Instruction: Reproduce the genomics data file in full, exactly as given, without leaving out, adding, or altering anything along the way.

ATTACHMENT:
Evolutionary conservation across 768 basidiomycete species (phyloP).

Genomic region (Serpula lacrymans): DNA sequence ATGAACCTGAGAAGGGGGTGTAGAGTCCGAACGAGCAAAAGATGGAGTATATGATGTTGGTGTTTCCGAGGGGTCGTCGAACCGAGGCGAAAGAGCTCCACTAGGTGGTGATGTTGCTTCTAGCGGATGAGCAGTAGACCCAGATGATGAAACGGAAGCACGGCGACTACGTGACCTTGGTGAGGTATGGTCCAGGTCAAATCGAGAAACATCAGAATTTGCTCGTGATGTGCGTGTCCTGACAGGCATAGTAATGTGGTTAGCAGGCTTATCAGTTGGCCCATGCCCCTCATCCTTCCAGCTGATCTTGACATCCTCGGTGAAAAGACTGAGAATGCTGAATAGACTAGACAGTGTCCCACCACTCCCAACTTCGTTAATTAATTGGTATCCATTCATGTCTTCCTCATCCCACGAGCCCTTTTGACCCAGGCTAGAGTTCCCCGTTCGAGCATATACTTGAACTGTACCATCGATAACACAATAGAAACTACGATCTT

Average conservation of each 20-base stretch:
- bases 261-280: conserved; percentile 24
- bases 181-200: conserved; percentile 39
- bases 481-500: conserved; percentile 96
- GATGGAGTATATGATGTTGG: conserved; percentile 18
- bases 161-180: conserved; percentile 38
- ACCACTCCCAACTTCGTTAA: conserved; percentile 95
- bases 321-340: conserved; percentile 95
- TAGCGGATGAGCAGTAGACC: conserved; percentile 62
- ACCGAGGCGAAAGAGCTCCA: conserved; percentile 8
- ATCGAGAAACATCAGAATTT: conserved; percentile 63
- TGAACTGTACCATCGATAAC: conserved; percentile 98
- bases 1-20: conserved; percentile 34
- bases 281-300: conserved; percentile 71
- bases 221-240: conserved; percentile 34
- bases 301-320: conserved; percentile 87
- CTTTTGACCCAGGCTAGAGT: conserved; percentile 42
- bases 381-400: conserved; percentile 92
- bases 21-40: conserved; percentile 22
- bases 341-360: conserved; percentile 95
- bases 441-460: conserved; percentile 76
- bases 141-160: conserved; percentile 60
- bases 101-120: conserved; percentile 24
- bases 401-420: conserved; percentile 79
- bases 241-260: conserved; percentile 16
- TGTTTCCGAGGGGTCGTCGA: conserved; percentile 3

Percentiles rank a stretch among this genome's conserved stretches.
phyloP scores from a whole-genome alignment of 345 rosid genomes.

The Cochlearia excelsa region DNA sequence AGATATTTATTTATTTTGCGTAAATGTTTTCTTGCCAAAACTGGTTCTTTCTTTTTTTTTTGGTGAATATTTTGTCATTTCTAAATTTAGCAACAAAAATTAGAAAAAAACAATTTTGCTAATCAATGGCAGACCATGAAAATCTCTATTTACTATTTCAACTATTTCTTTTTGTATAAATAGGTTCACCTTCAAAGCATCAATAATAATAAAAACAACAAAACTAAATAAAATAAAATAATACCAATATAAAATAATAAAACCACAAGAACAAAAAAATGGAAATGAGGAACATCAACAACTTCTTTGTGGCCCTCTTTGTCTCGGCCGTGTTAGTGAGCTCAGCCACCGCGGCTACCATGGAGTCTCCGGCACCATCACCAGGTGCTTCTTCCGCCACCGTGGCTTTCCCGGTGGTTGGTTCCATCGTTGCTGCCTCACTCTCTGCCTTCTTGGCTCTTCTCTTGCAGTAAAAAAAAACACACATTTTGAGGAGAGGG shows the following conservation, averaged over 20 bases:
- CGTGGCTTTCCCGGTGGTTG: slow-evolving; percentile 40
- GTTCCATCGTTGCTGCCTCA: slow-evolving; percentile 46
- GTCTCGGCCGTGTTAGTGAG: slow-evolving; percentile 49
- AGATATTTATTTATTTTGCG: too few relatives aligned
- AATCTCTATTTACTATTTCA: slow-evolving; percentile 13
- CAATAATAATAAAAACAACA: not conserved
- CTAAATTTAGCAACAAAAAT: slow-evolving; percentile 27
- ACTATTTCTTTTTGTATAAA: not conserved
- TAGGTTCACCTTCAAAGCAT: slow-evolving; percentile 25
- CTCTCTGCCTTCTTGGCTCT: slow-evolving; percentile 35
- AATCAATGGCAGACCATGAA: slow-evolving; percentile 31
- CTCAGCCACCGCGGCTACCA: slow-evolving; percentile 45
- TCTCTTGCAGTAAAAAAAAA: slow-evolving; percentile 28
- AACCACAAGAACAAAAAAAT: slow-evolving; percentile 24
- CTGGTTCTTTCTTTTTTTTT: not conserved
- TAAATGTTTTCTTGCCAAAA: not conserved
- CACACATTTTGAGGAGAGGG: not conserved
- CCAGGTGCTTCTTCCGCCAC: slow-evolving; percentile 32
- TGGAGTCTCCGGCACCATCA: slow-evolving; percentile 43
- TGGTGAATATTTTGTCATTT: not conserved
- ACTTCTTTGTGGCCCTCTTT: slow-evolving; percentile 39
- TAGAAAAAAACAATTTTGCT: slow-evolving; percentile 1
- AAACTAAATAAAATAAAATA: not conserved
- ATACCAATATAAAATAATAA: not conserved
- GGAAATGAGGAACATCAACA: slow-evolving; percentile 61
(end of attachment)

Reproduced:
Evolutionary conservation across 768 basidiomycete species (phyloP).

Genomic region (Serpula lacrymans): DNA sequence ATGAACCTGAGAAGGGGGTGTAGAGTCCGAACGAGCAAAAGATGGAGTATATGATGTTGGTGTTTCCGAGGGGTCGTCGAACCGAGGCGAAAGAGCTCCACTAGGTGGTGATGTTGCTTCTAGCGGATGAGCAGTAGACCCAGATGATGAAACGGAAGCACGGCGACTACGTGACCTTGGTGAGGTATGGTCCAGGTCAAATCGAGAAACATCAGAATTTGCTCGTGATGTGCGTGTCCTGACAGGCATAGTAATGTGGTTAGCAGGCTTATCAGTTGGCCCATGCCCCTCATCCTTCCAGCTGATCTTGACATCCTCGGTGAAAAGACTGAGAATGCTGAATAGACTAGACAGTGTCCCACCACTCCCAACTTCGTTAATTAATTGGTATCCATTCATGTCTTCCTCATCCCACGAGCCCTTTTGACCCAGGCTAGAGTTCCCCGTTCGAGCATATACTTGAACTGTACCATCGATAACACAATAGAAACTACGATCTT

Average conservation of each 20-base stretch:
- bases 261-280: conserved; percentile 24
- bases 181-200: conserved; percentile 39
- bases 481-500: conserved; percentile 96
- GATGGAGTATATGATGTTGG: conserved; percentile 18
- bases 161-180: conserved; percentile 38
- ACCACTCCCAACTTCGTTAA: conserved; percentile 95
- bases 321-340: conserved; percentile 95
- TAGCGGATGAGCAGTAGACC: conserved; percentile 62
- ACCGAGGCGAAAGAGCTCCA: conserved; percentile 8
- ATCGAGAAACATCAGAATTT: conserved; percentile 63
- TGAACTGTACCATCGATAAC: conserved; percentile 98
- bases 1-20: conserved; percentile 34
- bases 281-300: conserved; percentile 71
- bases 221-240: conserved; percentile 34
- bases 301-320: conserved; percentile 87
- CTTTTGACCCAGGCTAGAGT: conserved; percentile 42
- bases 381-400: conserved; percentile 92
- bases 21-40: conserved; percentile 22
- bases 341-360: conserved; percentile 95
- bases 441-460: conserved; percentile 76
- bases 141-160: conserved; percentile 60
- bases 101-120: conserved; percentile 24
- bases 401-420: conserved; percentile 79
- bases 241-260: conserved; percentile 16
- TGTTTCCGAGGGGTCGTCGA: conserved; percentile 3

Percentiles rank a stretch among this genome's conserved stretches.
phyloP scores from a whole-genome alignment of 345 rosid genomes.

The Cochlearia excelsa region DNA sequence AGATATTTATTTATTTTGCGTAAATGTTTTCTTGCCAAAACTGGTTCTTTCTTTTTTTTTTGGTGAATATTTTGTCATTTCTAAATTTAGCAACAAAAATTAGAAAAAAACAATTTTGCTAATCAATGGCAGACCATGAAAATCTCTATTTACTATTTCAACTATTTCTTTTTGTATAAATAGGTTCACCTTCAAAGCATCAATAATAATAAAAACAACAAAACTAAATAAAATAAAATAATACCAATATAAAATAATAAAACCACAAGAACAAAAAAATGGAAATGAGGAACATCAACAACTTCTTTGTGGCCCTCTTTGTCTCGGCCGTGTTAGTGAGCTCAGCCACCGCGGCTACCATGGAGTCTCCGGCACCATCACCAGGTGCTTCTTCCGCCACCGTGGCTTTCCCGGTGGTTGGTTCCATCGTTGCTGCCTCACTCTCTGCCTTCTTGGCTCTTCTCTTGCAGTAAAAAAAAACACACATTTTGAGGAGAGGG shows the following conservation, averaged over 20 bases:
- CGTGGCTTTCCCGGTGGTTG: slow-evolving; percentile 40
- GTTCCATCGTTGCTGCCTCA: slow-evolving; percentile 46
- GTCTCGGCCGTGTTAGTGAG: slow-evolving; percentile 49
- AGATATTTATTTATTTTGCG: too few relatives aligned
- AATCTCTATTTACTATTTCA: slow-evolving; percentile 13
- CAATAATAATAAAAACAACA: not conserved
- CTAAATTTAGCAACAAAAAT: slow-evolving; percentile 27
- ACTATTTCTTTTTGTATAAA: not conserved
- TAGGTTCACCTTCAAAGCAT: slow-evolving; percentile 25
- CTCTCTGCCTTCTTGGCTCT: slow-evolving; percentile 35
- AATCAATGGCAGACCATGAA: slow-evolving; percentile 31
- CTCAGCCACCGCGGCTACCA: slow-evolving; percentile 45
- TCTCTTGCAGTAAAAAAAAA: slow-evolving; percentile 28
- AACCACAAGAACAAAAAAAT: slow-evolving; percentile 24
- CTGGTTCTTTCTTTTTTTTT: not conserved
- TAAATGTTTTCTTGCCAAAA: not conserved
- CACACATTTTGAGGAGAGGG: not conserved
- CCAGGTGCTTCTTCCGCCAC: slow-evolving; percentile 32
- TGGAGTCTCCGGCACCATCA: slow-evolving; percentile 43
- TGGTGAATATTTTGTCATTT: not conserved
- ACTTCTTTGTGGCCCTCTTT: slow-evolving; percentile 39
- TAGAAAAAAACAATTTTGCT: slow-evolving; percentile 1
- AAACTAAATAAAATAAAATA: not conserved
- ATACCAATATAAAATAATAA: not conserved
- GGAAATGAGGAACATCAACA: slow-evolving; percentile 61